Please use this identifier to cite or link to this item: http://hdl.handle.net/10397/9559
Title: Activity participation intensity is associated with skeletal development in pre-pubertal children with developmental coordination disorder
Authors: Tsang, WWN 
Guo, X 
Fong, SSM
Mak, KK
Pang, MYC 
Keywords: Activity
Balance
Bone age
Clumsy children
Motor proficiency
Issue Date: 2012
Publisher: Pergamon Press
Source: Research in developmental disabilities, 2012, v. 33, no. 6, p. 1898-1904 How to cite?
Journal: Research in developmental disabilities 
Abstract: Purpose: This study aimed (1) to compare the skeletal maturity and activity participation pattern between children with and without developmental coordination disorder (DCD); and (2) to determine whether activity participation pattern was associated with the skeletal development among children with DCD. Materials and methods: Thirty-three children with DCD (mean age: 7.76 years) and 30 typically developing children (mean age: 7.60 years) were recruited. Skeletal maturity was assessed with the Sunlight BonAge system. Motor ability was evaluated by the Movement assessment battery for Children-2 (MABC-2). Participation patterns were evaluated using the Children Assessment of Participation and Enjoyment assessment. Analysis of variance was used to compare the outcome variables between the two groups. Multiple regression analysis was performed to examine the relationship between skeletal development, motor performance and activity participation intensity in children with DCD. Results: The DCD group had significantly delayed skeletal development, lower MABC-2 derived scores, and participated less intensely in various types of physical activities than their typically developing peers. After accounting for the effects of age and sex, activity participation intensity score remained significantly associated with delay in skeletal development, explaining 28.0% of the variance (Fchange1, 29=11.341, p=0.002). Conclusion: Skeletal development is delayed in pre-pubertal children with DCD. Limited activity participation intensity appears to be one of the contributing factors.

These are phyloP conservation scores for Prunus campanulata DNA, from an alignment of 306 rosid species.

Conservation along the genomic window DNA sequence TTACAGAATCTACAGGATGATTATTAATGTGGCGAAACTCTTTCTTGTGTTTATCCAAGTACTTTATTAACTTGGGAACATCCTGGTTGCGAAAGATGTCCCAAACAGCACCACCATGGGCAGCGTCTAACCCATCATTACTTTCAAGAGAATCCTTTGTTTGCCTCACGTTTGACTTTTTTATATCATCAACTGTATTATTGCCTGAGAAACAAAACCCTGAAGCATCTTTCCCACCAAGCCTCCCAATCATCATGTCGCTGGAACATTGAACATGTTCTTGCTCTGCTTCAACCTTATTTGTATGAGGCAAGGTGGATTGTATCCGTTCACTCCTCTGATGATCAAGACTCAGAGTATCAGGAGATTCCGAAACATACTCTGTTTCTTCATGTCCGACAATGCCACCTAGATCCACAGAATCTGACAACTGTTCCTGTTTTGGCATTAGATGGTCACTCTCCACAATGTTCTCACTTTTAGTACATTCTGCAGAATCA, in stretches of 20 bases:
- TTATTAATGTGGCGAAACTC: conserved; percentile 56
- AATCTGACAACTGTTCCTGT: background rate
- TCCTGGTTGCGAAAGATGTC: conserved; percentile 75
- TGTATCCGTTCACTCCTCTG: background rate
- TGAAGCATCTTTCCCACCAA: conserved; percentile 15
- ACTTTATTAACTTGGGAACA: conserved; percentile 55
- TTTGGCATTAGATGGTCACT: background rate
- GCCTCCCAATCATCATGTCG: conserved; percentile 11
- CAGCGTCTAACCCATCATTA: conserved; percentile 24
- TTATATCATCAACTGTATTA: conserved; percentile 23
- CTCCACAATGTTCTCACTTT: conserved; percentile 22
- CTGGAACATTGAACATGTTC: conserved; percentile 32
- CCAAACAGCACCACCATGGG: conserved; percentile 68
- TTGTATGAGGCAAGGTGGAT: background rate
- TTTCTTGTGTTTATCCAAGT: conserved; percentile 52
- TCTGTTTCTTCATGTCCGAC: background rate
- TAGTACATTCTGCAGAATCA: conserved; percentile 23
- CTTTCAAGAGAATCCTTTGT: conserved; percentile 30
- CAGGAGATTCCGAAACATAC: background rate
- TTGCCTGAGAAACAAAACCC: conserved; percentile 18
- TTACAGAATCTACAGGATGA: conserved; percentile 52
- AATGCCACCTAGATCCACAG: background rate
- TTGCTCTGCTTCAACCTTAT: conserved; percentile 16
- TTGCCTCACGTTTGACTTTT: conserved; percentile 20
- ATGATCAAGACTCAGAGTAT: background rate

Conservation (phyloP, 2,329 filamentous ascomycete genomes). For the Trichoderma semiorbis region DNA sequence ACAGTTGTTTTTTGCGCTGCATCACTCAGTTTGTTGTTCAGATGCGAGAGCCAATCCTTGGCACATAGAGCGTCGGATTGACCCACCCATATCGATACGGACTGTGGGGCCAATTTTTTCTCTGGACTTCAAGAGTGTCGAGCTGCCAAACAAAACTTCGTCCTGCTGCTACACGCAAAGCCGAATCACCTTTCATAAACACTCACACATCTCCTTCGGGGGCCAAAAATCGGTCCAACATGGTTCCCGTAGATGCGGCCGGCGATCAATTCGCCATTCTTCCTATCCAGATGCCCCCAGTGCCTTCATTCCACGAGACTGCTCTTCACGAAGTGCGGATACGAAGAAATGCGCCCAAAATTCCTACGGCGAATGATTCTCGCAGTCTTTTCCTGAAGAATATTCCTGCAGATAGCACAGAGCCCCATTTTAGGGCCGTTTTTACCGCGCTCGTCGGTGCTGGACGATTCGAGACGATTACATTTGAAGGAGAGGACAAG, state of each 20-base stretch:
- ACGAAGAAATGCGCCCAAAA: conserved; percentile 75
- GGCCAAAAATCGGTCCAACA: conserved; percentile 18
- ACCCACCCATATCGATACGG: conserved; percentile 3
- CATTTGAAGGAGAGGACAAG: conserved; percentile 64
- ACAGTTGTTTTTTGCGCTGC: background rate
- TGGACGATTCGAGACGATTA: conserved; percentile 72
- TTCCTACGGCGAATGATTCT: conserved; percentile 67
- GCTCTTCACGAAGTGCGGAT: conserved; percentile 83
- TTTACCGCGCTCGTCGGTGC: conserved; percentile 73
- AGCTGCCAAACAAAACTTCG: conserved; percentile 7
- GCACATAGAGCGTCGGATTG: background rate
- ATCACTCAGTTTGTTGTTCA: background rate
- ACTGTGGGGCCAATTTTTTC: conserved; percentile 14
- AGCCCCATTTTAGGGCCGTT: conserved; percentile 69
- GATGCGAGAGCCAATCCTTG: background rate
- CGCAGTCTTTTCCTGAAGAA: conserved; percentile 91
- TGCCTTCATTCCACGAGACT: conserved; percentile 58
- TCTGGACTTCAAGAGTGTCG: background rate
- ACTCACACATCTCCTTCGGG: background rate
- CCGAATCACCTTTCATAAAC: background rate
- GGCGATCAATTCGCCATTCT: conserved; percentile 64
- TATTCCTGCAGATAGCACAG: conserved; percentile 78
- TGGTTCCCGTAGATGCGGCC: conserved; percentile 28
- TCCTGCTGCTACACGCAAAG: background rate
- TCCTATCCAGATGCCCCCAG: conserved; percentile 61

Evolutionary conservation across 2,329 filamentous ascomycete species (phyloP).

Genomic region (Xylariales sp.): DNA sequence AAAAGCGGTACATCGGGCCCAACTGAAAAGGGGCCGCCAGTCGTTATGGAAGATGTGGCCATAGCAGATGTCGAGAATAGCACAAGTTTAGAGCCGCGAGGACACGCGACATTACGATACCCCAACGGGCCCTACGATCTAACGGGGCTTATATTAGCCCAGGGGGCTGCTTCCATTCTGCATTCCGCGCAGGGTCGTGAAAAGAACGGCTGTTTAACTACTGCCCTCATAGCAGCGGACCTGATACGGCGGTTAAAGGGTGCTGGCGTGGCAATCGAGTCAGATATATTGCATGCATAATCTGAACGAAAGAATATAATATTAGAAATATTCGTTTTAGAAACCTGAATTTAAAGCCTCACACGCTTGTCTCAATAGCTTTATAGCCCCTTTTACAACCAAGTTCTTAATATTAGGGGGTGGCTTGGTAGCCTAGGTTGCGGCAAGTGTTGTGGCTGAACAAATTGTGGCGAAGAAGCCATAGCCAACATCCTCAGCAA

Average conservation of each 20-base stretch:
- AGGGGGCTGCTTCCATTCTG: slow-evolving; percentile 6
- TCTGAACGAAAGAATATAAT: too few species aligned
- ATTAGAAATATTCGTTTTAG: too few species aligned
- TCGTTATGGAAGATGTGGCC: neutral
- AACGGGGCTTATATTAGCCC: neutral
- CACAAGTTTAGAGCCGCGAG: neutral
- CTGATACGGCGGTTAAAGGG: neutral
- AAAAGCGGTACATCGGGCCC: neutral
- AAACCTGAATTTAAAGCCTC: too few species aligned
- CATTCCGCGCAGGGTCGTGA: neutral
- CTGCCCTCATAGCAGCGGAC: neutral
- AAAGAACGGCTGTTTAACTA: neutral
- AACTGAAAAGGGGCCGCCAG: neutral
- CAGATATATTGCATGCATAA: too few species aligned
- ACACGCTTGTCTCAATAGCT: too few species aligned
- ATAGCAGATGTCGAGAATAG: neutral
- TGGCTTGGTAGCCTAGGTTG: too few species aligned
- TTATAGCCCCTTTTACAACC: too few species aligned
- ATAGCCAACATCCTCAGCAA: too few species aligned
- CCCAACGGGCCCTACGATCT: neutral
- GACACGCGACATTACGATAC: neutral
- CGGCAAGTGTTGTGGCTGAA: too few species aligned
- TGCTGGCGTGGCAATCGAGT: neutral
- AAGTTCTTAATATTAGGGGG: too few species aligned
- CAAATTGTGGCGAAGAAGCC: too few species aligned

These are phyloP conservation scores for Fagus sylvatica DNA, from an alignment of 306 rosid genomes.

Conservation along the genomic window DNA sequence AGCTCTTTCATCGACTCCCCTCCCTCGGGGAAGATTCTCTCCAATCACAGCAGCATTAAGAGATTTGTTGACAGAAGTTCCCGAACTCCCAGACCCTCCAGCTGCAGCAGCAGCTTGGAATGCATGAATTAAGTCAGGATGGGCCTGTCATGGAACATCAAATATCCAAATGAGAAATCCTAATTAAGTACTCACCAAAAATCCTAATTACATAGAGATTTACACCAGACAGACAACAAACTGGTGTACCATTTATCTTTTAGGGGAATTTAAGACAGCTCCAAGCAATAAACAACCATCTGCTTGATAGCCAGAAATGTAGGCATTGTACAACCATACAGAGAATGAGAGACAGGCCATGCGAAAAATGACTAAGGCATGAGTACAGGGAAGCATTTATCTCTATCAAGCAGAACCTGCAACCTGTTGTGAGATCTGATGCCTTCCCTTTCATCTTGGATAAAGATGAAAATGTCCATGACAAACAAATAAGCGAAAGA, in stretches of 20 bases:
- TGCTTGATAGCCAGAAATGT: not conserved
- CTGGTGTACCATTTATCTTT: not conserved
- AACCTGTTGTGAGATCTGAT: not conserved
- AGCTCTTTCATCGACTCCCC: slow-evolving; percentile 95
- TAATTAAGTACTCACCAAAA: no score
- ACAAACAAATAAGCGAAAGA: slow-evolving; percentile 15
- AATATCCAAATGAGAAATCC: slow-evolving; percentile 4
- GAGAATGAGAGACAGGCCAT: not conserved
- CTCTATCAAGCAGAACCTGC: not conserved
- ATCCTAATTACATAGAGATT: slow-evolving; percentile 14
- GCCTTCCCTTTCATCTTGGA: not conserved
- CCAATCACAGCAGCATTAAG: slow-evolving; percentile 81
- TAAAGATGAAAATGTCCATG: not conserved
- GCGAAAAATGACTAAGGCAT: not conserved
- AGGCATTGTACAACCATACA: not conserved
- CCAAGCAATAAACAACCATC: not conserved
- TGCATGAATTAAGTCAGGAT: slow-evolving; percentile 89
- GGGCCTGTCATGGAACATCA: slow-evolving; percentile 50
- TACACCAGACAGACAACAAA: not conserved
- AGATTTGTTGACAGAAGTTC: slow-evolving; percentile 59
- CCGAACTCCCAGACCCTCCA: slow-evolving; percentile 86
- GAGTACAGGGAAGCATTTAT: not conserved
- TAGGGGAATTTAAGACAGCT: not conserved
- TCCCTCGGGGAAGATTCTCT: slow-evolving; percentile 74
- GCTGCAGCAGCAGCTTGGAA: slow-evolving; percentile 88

URI: http://hdl.handle.net/10397/9559
ISSN: 0891-4222
EISSN: 1873-3379
DOI: 10.1016/j.ridd.2012.05.015
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